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Can banks really start writing emergency loans to small businesses today as expected? Christian Petersen/Getty Images
COVID-19

Why small business loans for COVID-19 relief may be delayed

David Brancaccio, Nancy Marshall-Genzer, and Alex Schroeder Apr 3, 2020
Can banks really start writing emergency loans to small businesses today as expected? Christian Petersen/Getty Images

Banks are bracing themselves for wave of applications for the crisis small business loan program set up in the $2 trillion federal stimulus. It’s supposed to start today, but some big banks say they’re not ready.

Marketplace’s Nancy Marshall-Genzer explains the problem. The following is an edited transcript of her conversation with “Marketplace Morning Report” host David Brancaccio.

Nancy Marshall-Genzer: Small businesses will be applying for these loans through banks. And the banks have been waiting for final guidelines from the federal government on exactly how the small business loan program will work. Those guidelines went out last night, just hours before the program was supposed to start. It looks like there’ll be delays at even some of the biggest banks. A message on the JPMorgan Chase website says it’s not accepting applications at this time. Bank of America’s website says its small business clients can apply for the loans quote once final guidelines are released. Wells Fargo isn’t accepting applications yet either.

David Brancaccio: Why did the guidelines take so long?

Marshall-Genzer: This is a complicated program. It’s going to be administered by banks, and they had complaints. Small banks said the interest rate was too low. So the Treasury Department raised it. Other banks are worried about liability if a business lies on the loan application. The banks are supposed to verify that the business has been up and running for the last few months, and paying its employees.

Brancaccio: And how much money are we talking about here?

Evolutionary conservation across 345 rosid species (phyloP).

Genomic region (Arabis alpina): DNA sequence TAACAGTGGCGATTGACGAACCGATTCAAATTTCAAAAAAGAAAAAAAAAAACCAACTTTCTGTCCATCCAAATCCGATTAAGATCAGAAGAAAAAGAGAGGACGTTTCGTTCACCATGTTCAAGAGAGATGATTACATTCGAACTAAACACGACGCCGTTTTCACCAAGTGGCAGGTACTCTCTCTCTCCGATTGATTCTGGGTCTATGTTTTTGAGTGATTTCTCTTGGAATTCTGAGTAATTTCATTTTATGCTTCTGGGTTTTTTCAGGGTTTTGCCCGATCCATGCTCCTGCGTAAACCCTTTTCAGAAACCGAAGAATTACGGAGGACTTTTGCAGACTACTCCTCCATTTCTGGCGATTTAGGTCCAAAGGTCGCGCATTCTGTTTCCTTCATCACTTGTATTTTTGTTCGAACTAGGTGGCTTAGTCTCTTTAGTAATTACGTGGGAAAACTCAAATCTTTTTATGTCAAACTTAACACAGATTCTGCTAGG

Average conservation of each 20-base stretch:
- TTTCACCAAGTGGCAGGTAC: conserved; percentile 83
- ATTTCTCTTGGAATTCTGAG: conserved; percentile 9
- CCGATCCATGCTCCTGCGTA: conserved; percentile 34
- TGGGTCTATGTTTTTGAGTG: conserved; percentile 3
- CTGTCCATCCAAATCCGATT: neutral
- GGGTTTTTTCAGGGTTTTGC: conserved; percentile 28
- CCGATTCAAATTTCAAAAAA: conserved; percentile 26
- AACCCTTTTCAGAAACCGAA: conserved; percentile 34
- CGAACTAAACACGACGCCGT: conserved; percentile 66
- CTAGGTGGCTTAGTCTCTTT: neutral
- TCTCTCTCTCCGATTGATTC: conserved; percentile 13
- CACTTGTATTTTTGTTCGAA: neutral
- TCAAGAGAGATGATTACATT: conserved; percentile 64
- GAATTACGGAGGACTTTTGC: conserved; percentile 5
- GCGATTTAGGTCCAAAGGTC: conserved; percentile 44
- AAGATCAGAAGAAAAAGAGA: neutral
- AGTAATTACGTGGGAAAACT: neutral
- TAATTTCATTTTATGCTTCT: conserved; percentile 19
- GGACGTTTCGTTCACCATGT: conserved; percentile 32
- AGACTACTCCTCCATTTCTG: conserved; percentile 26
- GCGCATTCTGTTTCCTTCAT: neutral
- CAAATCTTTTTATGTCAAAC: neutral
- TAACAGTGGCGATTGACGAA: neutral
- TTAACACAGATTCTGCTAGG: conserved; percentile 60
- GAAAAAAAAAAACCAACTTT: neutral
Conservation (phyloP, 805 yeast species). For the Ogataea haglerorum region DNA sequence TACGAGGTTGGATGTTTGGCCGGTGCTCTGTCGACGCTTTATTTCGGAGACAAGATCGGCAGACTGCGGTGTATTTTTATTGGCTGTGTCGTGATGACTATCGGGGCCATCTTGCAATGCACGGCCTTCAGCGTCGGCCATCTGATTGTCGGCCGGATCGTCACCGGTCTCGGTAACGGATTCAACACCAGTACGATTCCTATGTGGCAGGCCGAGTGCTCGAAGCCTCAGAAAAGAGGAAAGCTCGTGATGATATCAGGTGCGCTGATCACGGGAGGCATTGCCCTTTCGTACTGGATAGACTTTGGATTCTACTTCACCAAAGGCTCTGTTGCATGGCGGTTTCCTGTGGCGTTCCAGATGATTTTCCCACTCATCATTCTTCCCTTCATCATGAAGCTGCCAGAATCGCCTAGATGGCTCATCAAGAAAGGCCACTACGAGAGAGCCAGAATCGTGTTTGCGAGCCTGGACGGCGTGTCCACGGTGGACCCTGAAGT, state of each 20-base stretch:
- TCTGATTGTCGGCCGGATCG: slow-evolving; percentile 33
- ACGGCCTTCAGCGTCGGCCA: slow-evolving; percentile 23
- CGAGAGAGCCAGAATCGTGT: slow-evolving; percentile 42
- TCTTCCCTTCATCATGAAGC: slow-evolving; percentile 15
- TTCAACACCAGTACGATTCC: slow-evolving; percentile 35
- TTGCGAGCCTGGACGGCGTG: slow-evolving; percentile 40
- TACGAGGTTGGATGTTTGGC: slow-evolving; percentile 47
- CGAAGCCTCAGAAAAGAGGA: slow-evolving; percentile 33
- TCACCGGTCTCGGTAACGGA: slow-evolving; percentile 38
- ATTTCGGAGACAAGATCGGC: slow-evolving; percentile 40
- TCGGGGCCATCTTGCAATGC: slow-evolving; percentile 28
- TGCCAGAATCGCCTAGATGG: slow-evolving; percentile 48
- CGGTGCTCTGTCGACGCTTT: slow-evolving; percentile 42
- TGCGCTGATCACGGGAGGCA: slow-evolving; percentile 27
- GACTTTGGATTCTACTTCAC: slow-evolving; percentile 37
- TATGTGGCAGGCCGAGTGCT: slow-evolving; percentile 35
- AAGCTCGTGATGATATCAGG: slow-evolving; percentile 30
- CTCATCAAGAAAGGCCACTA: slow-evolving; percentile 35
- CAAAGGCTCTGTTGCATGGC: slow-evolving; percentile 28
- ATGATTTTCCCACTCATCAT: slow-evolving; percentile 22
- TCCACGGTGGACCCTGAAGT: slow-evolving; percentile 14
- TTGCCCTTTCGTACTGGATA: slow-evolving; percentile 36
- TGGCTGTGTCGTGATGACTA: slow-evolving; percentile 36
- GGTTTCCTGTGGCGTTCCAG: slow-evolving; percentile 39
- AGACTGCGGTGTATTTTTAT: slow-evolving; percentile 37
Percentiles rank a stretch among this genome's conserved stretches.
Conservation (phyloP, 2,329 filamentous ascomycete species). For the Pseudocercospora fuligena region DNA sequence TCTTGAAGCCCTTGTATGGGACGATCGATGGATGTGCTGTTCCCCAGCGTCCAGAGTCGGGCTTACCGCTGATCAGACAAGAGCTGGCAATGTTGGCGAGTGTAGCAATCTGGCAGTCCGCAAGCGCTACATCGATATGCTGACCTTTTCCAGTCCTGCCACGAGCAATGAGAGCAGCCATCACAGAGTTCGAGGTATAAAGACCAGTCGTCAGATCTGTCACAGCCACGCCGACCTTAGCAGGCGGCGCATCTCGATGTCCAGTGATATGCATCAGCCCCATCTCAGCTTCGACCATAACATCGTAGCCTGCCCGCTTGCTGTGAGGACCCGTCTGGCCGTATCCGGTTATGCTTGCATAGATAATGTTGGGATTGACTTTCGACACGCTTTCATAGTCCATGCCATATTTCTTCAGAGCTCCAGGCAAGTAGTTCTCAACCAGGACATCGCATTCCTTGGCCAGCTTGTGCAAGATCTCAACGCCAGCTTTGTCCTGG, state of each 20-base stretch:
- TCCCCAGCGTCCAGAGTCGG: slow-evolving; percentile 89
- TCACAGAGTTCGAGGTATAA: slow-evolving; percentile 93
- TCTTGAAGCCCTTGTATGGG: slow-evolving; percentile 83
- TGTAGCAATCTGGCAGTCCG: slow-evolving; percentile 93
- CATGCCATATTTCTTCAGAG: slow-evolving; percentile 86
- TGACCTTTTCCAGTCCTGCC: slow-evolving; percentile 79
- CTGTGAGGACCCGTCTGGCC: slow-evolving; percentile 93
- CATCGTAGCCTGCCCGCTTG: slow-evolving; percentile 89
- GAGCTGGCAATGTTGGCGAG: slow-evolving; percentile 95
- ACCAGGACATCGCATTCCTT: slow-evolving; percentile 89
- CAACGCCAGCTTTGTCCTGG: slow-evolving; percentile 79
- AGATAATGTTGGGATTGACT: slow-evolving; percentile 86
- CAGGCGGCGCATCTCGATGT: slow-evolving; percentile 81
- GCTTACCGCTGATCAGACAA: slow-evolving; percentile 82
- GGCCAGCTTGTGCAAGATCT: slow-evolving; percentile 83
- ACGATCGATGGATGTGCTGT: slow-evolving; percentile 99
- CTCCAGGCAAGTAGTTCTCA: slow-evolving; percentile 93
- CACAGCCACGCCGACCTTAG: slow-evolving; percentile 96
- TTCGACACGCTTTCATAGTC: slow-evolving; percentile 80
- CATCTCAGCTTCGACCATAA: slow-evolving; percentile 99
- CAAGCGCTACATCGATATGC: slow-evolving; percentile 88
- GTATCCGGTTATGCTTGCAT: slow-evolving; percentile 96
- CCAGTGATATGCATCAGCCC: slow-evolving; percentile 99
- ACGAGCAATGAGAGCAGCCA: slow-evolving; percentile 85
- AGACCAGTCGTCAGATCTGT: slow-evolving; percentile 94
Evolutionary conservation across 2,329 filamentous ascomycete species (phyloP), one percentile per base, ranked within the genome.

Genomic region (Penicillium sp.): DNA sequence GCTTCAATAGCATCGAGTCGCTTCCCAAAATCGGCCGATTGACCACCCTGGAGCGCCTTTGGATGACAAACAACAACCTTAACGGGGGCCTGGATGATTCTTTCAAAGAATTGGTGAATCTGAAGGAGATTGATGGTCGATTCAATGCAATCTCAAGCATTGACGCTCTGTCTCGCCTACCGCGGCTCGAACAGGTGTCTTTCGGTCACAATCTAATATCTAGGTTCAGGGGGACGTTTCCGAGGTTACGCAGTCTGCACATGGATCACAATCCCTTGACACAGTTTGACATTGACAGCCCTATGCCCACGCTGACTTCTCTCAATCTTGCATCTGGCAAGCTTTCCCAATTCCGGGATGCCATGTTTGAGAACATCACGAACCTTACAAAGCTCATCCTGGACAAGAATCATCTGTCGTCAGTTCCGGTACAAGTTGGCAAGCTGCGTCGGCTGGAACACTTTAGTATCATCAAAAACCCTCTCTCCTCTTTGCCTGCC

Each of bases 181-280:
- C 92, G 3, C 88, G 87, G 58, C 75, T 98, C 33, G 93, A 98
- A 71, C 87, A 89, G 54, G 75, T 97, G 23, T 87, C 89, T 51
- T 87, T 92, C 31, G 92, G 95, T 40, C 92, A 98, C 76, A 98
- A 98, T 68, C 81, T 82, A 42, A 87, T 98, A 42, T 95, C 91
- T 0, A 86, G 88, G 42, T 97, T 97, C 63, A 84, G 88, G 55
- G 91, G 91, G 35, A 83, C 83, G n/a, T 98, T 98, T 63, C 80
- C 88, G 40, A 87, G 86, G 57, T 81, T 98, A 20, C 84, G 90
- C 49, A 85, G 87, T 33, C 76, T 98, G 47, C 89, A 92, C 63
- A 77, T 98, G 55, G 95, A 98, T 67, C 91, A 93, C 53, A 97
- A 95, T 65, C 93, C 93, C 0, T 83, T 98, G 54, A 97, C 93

Marshall-Genzer: It’s about $350 billion. There’s some concern that more established businesses will snap that up, squeezing out the smallest ones. But Treasury Secretary Steven Mnuchin says he’ll ask Congress for more money if the $350 billion runs out.

COVID-19 Economy FAQs

What are the details of President Joe Biden’s coronavirus relief plan?

The $1.9 trillion plan would aim to speed up the vaccine rollout and provide financial help to individuals, states and local governments and businesses. Called the “American Rescue Plan,” the legislative proposal would meet Biden’s goal of administering 100 million vaccines by the 100th day of his administration, while advancing his objective of reopening most schools by the spring. It would also include $1,400 checks for most Americans. Get the rest of the specifics here.

What kind of help can small businesses get right now?

A new round of Paycheck Protection Program loans recently became available for pandemic-ravaged businesses. These loans don’t have to be paid back if rules are met. Right now, loans are open for first-time applicants. And the application has to go through community banking organizations — no big banks, for now, at least. This rollout is designed to help business owners who couldn’t get a PPP loan before.

What does the hiring situation in the U.S. look like as we enter the new year?

New data on job openings and postings provide a glimpse of what to expect in the job market in the coming weeks and months. This time of year typically sees a spike in hiring and job-search activity, says Jill Chapman with Insperity, a recruiting services firm. But that kind of optimistic planning for the future isn’t really the vibe these days. Job postings have been lagging on the job search site Indeed. Listings were down about 11% in December compared to a year earlier.

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